§ Mrs. Beckett
We understand the proposed mechanism, but we have reservations about the dates. Are the dates likely to be in legislation. or will they be arbitrary? Most of the proposals for the social security' review are likely to be unpopular, so perhaps we can see a hint of the date for the next general election, as we are to have two upratings before April 1987.
§ Mr. Frank Field (Birkenhead)
Twice in our history Governments have tried to change the length of the year. The first was in medieval times, and the second was during the period of this Government, when claimants had to live in a 53-week year and then in a 54-week year.
The House should welcome the move so long as we have an undertaking that it will not be used to cut the real value of benefits. I have three questions for the Minister. When the Government calculate the move to July and then to April, will the calculation accurately reflect the number of weeks involved? Secondly, may we have an undertaking that because prices vary throughout the year, with peaks and troughs which are evened out on a year-to-year basis, the move will not lead to benefit levels which are lower than the old November-to-November levels? Thirdly, since convention, and not statute, links supplementary benefit to prices, will that convention be maintained?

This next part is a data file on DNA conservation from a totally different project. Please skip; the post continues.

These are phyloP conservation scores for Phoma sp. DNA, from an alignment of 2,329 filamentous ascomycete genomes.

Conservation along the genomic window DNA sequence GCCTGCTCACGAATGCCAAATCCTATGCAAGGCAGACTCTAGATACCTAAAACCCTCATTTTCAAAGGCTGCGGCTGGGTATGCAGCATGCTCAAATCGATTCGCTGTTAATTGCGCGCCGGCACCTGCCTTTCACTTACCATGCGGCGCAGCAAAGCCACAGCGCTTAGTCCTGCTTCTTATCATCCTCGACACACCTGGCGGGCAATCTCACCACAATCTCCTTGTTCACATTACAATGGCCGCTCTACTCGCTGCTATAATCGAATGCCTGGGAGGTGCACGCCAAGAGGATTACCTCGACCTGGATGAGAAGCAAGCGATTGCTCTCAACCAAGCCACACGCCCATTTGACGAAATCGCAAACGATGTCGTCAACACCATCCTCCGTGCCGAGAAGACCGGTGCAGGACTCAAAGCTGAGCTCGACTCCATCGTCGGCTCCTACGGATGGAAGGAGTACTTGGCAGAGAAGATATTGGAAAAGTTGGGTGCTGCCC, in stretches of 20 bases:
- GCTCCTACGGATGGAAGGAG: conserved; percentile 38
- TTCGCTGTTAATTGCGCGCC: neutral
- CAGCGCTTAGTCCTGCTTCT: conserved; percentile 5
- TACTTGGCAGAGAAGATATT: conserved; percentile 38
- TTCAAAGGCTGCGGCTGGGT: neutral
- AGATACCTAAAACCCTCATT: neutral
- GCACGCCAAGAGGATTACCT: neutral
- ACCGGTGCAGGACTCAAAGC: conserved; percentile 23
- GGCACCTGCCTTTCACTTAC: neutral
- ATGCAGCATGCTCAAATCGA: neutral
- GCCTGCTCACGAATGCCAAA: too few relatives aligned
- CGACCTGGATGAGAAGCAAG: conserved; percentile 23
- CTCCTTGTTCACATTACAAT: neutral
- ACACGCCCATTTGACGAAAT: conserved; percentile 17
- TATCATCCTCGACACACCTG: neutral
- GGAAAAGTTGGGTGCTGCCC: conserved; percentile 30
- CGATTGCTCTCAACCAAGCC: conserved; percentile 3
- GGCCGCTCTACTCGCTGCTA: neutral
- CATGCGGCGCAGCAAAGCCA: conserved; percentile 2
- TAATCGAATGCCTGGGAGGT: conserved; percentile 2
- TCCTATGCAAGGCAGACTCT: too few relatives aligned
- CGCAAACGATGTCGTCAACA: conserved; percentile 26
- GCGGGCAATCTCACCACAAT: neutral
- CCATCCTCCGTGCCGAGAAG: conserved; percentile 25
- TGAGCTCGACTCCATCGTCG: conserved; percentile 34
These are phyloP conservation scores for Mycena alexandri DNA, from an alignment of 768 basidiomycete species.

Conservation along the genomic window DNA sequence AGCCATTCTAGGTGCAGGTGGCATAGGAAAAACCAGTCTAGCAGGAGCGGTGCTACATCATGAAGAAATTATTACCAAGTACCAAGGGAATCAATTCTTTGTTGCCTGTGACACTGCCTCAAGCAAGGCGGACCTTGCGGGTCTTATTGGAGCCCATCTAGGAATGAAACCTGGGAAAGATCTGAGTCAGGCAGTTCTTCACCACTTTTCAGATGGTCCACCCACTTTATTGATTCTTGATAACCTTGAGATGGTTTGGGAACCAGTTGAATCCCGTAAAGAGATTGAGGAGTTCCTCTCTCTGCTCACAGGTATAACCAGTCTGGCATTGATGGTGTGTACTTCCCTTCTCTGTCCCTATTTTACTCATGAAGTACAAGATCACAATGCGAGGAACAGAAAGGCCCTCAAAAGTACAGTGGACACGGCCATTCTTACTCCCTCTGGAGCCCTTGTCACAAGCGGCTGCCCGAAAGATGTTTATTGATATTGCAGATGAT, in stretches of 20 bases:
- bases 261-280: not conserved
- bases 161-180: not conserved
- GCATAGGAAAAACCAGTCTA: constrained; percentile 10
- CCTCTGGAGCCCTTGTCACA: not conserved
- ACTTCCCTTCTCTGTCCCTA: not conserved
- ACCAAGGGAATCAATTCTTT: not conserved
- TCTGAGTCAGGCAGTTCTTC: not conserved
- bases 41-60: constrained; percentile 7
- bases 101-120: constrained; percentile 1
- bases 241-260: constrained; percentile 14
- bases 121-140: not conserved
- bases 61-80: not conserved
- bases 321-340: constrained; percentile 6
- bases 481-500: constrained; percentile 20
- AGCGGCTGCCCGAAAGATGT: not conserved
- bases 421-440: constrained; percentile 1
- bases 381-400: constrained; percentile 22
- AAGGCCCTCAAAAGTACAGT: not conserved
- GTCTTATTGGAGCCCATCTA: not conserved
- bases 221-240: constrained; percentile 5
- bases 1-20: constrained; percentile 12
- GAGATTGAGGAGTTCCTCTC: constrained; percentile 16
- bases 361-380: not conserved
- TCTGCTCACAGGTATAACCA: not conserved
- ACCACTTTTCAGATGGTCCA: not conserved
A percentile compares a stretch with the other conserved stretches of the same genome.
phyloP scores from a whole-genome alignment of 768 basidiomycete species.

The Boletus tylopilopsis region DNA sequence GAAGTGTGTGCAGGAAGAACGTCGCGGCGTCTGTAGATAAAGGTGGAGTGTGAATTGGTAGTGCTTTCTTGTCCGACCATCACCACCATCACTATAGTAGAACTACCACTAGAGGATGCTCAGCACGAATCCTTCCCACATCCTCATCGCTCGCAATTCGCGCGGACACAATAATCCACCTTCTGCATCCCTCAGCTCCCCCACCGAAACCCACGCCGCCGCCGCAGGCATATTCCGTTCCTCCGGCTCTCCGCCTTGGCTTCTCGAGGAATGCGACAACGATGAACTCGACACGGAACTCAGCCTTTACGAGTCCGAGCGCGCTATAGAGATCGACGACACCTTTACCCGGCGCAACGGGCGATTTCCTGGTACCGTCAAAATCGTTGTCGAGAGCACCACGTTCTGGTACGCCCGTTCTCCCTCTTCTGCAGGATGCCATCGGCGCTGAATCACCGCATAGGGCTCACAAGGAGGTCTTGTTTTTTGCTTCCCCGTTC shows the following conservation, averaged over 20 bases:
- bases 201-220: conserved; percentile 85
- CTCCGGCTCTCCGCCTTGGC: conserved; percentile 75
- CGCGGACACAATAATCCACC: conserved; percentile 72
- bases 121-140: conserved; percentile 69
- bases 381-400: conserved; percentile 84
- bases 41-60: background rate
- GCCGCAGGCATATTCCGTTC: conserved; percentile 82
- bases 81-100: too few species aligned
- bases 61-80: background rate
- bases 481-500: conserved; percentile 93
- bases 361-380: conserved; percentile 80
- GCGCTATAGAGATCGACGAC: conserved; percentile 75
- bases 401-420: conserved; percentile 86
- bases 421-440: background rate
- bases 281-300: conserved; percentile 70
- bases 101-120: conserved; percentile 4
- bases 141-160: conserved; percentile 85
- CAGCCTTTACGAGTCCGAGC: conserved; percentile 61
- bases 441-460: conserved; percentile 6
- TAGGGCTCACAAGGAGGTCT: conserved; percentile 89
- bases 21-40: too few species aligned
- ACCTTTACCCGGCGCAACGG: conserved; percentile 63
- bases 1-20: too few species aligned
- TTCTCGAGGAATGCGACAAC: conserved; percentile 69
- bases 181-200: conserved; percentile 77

§ Mr. Newton
I shall answer first the hon. Member for Derby, South (Mrs. Beckett). The amendments will give the Secretary of State flexibility in the uprating date, although the interval cannot be longer than 12 months. My off-the-cuff reaction is that I can see no reason why the actual dates for the uprating need to be written into legislation.
I do not understand the first question asked by the hon. Member for Birkenhead (Mr. Field). The problem about the number of weeks in a benefit year arises because of the quirks in the calendar. Our calendar does not have precisely 52 weeks in a year. I do not wish to weary the House with another lecture on the phenomenon which came to be known to the cognoscenti as "creep", but the hon. Gentleman will be aware that if upratings take place religiously at 52-week intervals they steadily advance through the year, and if one projects into the next century there could be two upratings in a year because of that phenomenon.